The company announced the “newest, smarter and more conversational Alexa” powered by a new Alexa LLM last fall with an impressive demo. He used an Alexa that should understand conversational phrases for more human-like interactions, interpret context more effectively, and complete multiple requests with a single command – e.g. “Alexa, call mom, turn on the living room lights, and close the front door.”

But we've seen no sign of that superpower Alexa, just vague assurances that it's in a limited preview. This may be because, according to good fortunethe company is struggling to integrate the older Alexa and its capabilities with its vision for a next-generation voice assistant.

Likewise, Apple is taking a slow and steady approach. The new Siri won't launch until the fall, and even then it'll be labeled a beta. It also won't have a place in the smart home in the first place: it's not supported on any of Apple's voice-forward, home-based devices such as the HomePod smart speaker and Apple TV. It's not coming to the Apple Watch yet.

The new Siri is not supported on any of Apple's Voice Forward, home devices such as HomePods and Apple TV.

While these devices don't have enough processing power to run generative models, many of which Apple wants to run natively for privacy purposes, this feels like a big gap. The smart home is a prime place for a more intelligent voice assistant, not only can it help eliminate personal and home spaces, but it can help make running a smart home much easier.

Dave Lump, Amazon's former head of devices and services, told me last year that the new Alexa LLM he's building has been trained on hundreds of smart home APIs. This can give Alexa the context it needs to manage smart home devices like lights, locks, thermostats, etc., making them easier to set up and use, and give you commands. Say something like, “Alexa, it's dark in here and I'm cold,” and the voice assistant will know what to do.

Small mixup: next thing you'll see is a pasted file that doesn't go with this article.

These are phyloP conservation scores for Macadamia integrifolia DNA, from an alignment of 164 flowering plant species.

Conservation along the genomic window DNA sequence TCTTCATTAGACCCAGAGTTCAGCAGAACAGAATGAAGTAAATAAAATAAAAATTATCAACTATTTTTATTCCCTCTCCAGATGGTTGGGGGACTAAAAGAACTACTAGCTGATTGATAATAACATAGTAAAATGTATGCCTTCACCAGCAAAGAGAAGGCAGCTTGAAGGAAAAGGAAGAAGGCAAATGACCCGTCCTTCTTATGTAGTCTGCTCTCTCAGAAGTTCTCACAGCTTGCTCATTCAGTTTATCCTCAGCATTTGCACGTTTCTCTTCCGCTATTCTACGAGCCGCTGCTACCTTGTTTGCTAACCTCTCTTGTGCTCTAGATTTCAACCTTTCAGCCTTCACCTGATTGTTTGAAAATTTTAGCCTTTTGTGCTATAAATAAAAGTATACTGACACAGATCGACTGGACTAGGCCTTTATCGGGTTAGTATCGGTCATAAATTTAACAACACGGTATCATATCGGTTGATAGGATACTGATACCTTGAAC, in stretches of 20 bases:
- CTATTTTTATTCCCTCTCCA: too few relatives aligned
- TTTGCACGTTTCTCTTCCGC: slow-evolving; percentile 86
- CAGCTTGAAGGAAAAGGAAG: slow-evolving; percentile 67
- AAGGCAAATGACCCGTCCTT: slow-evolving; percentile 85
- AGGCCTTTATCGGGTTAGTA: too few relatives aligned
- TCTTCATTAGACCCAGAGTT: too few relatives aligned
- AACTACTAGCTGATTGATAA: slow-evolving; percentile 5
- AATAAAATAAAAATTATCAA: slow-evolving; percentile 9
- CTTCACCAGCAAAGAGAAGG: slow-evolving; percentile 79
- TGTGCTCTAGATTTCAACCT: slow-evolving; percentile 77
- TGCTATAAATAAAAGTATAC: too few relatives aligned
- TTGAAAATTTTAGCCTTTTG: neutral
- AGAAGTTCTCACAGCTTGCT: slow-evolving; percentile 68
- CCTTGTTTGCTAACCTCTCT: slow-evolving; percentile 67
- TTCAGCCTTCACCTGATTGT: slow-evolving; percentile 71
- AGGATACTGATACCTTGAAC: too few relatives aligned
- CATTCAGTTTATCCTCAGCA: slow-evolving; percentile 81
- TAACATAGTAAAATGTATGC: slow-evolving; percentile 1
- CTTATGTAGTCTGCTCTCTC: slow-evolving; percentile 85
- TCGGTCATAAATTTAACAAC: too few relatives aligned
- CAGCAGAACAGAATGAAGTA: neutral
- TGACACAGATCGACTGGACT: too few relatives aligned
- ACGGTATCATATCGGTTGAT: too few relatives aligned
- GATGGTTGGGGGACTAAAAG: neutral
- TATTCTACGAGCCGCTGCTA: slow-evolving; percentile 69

Unlike Apple, Amazon has said that its new Alexa will come to all of its Echo smart speakers, including the first Echo released in 2014. Now four years old, I guess we'll see a new model with updated hardware designed for AI very soon. Apple can no longer afford to hand the house over to Alexa.

The new Siri doesn't work on the HomePod Mini, which means there may be a new Mini on the way.
Photo by Jennifer Pattison-Touhy/The Verge

While the stage is set for the second coming of the voice assistant, there's still a long way to go until we see Act 1. It's also possible that the show will open with some completely new characters if these companies can't find a way to effectively deal with them. Build new technology on old foundations.

It is entirely possible that Google will launch a brand new voice assistant.

Google seems to be taking the same route. Its Google Assistant voice assistant is yet to undergo a major AI overhaul, with the company reportedly pouring all its resources into the new AI-powered Gemini assistant. While a symbiosis seems like a natural move there, given Google's penchant for abandoning the old, it's entirely possible that the company will launch an entirely new voice assistant built from the ground up on creative AI.

However they get there, the promise of these smart voice assistants is exciting, especially for any company that can effectively integrate personal assistants with the home. Imagine if your HomePod could welcome you home with personalized updates, let you know traffic means you have to leave 15 minutes early for your daughter's school play, And your EV will be charged with enough range to get you there on the way out. The Door is pretty much what we were promised – and it's a lot smarter than setting a timer.